Scientists identified toxic byproducts of disinfecting drinking water

What's in your water?

Water chlorination is the process of adding chlorine or chlorine compounds such as sodium hypochlorite to water. This method is used to kill certain bacteria, and other microbes in tap water as chlorine is highly toxic.

There’s no uncertainty that chlorine is beneficial: chlorination has spared a great many lives worldwide from infections, for example, typhoid and cholera. But that process of killing potentially fatal bacteria and viruses comes with unintended consequences.

A new discovery by the Johns Hopkins University has shown that adding chlorine to drinking water creates previously unidentified toxic byproducts. The discovery of these previously unknown, highly toxic byproducts raises the question of how much chlorination is really necessary.

When phenols, compounds that are commonly found in drinking water, mix with chlorine, hundreds of unknown, potentially toxic byproducts are formed. Credit: Marissa Lanterman/Johns Hopkins University
When phenols, compounds that are commonly found in drinking water, mix with chlorine, hundreds of unknown, potentially toxic byproducts are formed. Credit: Marissa Lanterman/Johns Hopkins University

Phenols are chemical compounds that occur naturally in the environment and are abundant in personal care products and pharmaceuticals, are commonly found in drinking water. At the point when these phenols mix with chlorine, the procedure makes an enormous number of results. Current investigative chemistry methods, nonetheless, can’t distinguish and recognize these byproducts, some of which might be harmful and can cause long term health results.

During the study, scientists used a technique generally utilized in the field of toxicology to identify compounds based on their response with biomolecules like DNA and proteins. They added N-α-acetyl-lysine, which is almost identical to the amino acid lysine that makes up numerous proteins in our bodies, to detect reactive electrophiles. Past examinations show that electrophiles are harmful compounds mixes that have been connected to a variety of diseases.

Scientists first chlorinated water using the same methods used commercially for drinking water; this included adding excess chlorine, which ensures adequate purification yet, in addition, wipes out harmless smell and taste compounds that customers often complain about. After that, the group included the amino acid, let the water incubate for one day, and used mass spectrometry, a technique for investigating chemicals, to detect the electrophiles that reacted with the amino acid.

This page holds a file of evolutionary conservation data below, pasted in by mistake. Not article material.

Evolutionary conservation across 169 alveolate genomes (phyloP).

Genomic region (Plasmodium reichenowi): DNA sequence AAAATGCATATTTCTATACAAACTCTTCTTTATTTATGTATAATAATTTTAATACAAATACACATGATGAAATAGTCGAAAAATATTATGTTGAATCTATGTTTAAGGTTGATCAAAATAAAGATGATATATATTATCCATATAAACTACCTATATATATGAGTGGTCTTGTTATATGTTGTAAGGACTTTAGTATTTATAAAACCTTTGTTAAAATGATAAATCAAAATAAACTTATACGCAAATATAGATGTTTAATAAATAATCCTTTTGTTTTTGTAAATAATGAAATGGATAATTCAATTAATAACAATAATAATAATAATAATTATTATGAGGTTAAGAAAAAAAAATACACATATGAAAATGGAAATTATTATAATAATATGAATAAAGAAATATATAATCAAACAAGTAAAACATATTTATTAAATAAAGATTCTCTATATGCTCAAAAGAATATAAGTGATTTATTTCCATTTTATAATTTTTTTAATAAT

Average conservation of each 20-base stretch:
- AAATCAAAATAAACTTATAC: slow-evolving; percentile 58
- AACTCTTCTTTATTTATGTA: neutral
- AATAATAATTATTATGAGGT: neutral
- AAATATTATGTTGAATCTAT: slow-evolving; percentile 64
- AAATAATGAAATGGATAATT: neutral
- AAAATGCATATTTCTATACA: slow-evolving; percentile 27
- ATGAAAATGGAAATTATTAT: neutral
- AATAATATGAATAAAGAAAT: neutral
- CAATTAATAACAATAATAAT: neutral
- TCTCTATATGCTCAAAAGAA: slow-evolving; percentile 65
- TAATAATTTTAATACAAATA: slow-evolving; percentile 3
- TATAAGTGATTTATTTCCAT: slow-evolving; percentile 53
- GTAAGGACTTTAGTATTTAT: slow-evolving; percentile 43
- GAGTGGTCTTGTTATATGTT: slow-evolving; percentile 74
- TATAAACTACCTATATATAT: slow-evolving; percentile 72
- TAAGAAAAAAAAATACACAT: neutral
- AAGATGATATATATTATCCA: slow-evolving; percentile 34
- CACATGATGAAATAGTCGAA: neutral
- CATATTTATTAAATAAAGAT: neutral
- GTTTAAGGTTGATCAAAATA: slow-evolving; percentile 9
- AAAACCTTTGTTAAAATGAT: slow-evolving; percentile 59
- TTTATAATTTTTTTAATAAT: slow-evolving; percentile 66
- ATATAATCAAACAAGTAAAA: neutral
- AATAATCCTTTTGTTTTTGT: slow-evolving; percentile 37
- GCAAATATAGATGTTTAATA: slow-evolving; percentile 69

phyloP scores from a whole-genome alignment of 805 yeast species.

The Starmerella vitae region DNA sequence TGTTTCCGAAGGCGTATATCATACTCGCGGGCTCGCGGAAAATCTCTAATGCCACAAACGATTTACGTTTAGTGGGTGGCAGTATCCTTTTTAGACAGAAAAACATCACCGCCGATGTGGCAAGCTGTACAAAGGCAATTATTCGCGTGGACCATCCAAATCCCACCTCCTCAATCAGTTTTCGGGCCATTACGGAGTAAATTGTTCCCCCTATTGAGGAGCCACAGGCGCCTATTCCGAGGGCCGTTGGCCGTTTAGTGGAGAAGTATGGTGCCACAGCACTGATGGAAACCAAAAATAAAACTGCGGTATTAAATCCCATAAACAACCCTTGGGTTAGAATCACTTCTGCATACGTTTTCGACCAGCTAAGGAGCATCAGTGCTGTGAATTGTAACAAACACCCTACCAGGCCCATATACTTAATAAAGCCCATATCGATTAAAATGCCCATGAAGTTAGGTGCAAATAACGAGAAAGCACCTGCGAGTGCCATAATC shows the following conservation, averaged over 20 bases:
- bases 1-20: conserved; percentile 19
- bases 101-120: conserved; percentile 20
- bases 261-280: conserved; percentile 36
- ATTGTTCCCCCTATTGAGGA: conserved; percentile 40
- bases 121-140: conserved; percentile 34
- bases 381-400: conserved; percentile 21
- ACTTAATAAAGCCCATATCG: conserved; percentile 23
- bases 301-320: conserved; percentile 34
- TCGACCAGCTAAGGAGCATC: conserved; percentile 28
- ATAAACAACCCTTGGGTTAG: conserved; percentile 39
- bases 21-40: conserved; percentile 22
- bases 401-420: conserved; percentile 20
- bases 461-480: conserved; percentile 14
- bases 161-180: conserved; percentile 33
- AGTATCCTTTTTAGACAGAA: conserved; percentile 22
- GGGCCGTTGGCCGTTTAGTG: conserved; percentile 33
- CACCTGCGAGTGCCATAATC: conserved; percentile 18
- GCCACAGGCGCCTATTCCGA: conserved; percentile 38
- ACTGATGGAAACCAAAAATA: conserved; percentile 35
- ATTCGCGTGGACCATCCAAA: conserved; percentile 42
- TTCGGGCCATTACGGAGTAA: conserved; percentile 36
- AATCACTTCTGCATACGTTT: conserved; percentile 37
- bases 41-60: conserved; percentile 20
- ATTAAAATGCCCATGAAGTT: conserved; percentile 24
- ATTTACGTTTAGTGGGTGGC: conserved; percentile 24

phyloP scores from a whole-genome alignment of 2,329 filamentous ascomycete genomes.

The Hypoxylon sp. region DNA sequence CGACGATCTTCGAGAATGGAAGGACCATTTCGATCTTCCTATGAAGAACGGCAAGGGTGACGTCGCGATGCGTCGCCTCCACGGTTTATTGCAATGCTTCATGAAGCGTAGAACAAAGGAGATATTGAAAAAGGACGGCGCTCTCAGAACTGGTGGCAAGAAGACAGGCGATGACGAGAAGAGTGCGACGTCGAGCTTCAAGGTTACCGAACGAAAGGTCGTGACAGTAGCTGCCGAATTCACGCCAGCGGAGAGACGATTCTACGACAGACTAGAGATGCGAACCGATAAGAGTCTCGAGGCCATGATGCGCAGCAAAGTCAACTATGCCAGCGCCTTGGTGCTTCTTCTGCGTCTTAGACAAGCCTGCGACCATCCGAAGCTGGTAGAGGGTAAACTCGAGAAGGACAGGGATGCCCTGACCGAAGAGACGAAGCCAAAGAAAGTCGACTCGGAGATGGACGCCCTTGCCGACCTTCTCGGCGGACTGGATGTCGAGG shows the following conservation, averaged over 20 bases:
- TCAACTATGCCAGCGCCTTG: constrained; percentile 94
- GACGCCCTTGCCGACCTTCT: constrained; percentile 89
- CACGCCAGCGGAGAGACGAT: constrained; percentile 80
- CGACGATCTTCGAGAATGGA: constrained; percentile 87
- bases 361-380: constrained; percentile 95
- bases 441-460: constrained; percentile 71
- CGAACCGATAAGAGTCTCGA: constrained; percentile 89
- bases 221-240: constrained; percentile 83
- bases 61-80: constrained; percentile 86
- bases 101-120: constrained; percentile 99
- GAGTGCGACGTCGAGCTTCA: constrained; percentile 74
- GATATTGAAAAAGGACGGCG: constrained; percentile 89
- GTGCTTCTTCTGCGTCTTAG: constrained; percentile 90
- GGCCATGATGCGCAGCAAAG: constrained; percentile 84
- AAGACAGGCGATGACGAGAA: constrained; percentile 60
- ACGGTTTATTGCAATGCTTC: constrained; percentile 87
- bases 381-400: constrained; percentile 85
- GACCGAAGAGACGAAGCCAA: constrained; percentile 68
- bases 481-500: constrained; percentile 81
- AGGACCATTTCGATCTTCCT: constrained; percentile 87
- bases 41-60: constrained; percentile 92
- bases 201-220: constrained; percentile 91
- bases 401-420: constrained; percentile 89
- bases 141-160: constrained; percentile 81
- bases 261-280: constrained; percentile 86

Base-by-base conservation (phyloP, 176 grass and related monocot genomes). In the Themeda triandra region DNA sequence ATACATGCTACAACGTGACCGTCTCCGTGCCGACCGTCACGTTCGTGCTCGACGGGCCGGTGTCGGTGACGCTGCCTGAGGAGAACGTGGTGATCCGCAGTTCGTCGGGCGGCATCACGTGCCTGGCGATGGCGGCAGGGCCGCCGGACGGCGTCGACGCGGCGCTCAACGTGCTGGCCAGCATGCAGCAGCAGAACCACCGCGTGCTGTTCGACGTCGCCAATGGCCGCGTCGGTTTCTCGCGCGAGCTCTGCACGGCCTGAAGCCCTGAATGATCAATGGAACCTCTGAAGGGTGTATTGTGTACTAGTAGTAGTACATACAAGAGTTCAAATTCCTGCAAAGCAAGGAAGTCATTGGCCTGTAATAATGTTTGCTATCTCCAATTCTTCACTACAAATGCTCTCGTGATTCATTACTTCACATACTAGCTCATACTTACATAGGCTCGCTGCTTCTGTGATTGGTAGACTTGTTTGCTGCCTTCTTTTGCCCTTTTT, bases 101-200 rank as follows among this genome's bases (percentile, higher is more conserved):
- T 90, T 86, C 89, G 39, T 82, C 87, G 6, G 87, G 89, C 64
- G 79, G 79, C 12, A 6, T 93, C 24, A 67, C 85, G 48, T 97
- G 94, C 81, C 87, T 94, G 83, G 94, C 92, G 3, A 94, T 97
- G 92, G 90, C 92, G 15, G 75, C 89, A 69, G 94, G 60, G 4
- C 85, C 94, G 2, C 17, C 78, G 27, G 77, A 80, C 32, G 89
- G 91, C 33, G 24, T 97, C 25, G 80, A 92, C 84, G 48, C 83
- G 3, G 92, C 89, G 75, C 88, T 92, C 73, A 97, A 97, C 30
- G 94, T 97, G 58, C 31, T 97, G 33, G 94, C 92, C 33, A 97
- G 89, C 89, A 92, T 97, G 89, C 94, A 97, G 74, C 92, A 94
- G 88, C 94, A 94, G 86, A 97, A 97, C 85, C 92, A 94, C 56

Their experiment found the compounds 2-butene-1,4-dial (BDA) and chloro-2-butene-1,4-dial (or BDA with chlorine attached). BDA is a very toxic compound and a known carcinogen that, until this study, scientists had not detected in chlorinated water before.

Carsten Prasse from Johns Hopkins University said, “this is a lab-based study, and the presence of these novel byproducts in real drinking water has not been evaluated, the findings also raise the question about the use of alternative methods to disinfect drinking water, including the use of ozone, UV treatment or simple filtration.”

“In other countries, especially in Europe, chlorination is not used as frequently, and the water is still safe from waterborne illnesses. In my opinion, we need to evaluate when chlorination is really necessary for the protection of human health and when alternative approaches might be better.”

“Our study also clearly emphasizes the need for the development of new analytical techniques that allow us to evaluate the formation of toxic disinfection by-products when chlorine or other disinfectants are being used. One reason regulators and utilities are not monitoring these compounds is that they don’t have the tools to find them.”

The researchers’ findings were published this past week in the journal Environmental Science & Technology.

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